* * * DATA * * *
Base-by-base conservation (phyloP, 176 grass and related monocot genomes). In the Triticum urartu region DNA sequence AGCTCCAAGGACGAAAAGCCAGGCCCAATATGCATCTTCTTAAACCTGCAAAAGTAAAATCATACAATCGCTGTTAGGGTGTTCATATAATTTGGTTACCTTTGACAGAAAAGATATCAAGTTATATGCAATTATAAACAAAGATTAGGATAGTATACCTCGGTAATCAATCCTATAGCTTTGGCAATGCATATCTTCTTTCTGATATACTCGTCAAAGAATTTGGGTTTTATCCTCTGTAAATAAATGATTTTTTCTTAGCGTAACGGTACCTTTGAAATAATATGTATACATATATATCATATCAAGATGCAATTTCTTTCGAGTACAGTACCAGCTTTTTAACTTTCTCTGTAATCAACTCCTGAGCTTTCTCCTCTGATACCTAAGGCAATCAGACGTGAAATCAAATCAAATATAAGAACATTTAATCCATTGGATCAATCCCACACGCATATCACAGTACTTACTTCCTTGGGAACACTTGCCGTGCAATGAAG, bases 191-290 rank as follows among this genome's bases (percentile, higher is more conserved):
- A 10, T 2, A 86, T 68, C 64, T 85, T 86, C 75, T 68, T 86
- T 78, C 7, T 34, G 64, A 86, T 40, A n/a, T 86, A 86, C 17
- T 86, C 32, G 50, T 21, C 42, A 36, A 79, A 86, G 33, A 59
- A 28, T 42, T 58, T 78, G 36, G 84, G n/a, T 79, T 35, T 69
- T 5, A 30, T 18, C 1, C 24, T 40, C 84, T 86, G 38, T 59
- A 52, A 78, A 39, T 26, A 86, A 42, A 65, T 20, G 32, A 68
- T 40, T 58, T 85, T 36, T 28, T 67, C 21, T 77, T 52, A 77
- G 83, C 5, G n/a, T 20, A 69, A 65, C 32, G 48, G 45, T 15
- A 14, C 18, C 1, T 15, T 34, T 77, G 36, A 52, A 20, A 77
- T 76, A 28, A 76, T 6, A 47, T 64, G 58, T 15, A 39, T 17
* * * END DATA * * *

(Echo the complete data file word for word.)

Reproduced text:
Base-by-base conservation (phyloP, 176 grass and related monocot genomes). In the Triticum urartu region DNA sequence AGCTCCAAGGACGAAAAGCCAGGCCCAATATGCATCTTCTTAAACCTGCAAAAGTAAAATCATACAATCGCTGTTAGGGTGTTCATATAATTTGGTTACCTTTGACAGAAAAGATATCAAGTTATATGCAATTATAAACAAAGATTAGGATAGTATACCTCGGTAATCAATCCTATAGCTTTGGCAATGCATATCTTCTTTCTGATATACTCGTCAAAGAATTTGGGTTTTATCCTCTGTAAATAAATGATTTTTTCTTAGCGTAACGGTACCTTTGAAATAATATGTATACATATATATCATATCAAGATGCAATTTCTTTCGAGTACAGTACCAGCTTTTTAACTTTCTCTGTAATCAACTCCTGAGCTTTCTCCTCTGATACCTAAGGCAATCAGACGTGAAATCAAATCAAATATAAGAACATTTAATCCATTGGATCAATCCCACACGCATATCACAGTACTTACTTCCTTGGGAACACTTGCCGTGCAATGAAG, bases 191-290 rank as follows among this genome's bases (percentile, higher is more conserved):
- A 10, T 2, A 86, T 68, C 64, T 85, T 86, C 75, T 68, T 86
- T 78, C 7, T 34, G 64, A 86, T 40, A n/a, T 86, A 86, C 17
- T 86, C 32, G 50, T 21, C 42, A 36, A 79, A 86, G 33, A 59
- A 28, T 42, T 58, T 78, G 36, G 84, G n/a, T 79, T 35, T 69
- T 5, A 30, T 18, C 1, C 24, T 40, C 84, T 86, G 38, T 59
- A 52, A 78, A 39, T 26, A 86, A 42, A 65, T 20, G 32, A 68
- T 40, T 58, T 85, T 36, T 28, T 67, C 21, T 77, T 52, A 77
- G 83, C 5, G n/a, T 20, A 69, A 65, C 32, G 48, G 45, T 15
- A 14, C 18, C 1, T 15, T 34, T 77, G 36, A 52, A 20, A 77
- T 76, A 28, A 76, T 6, A 47, T 64, G 58, T 15, A 39, T 17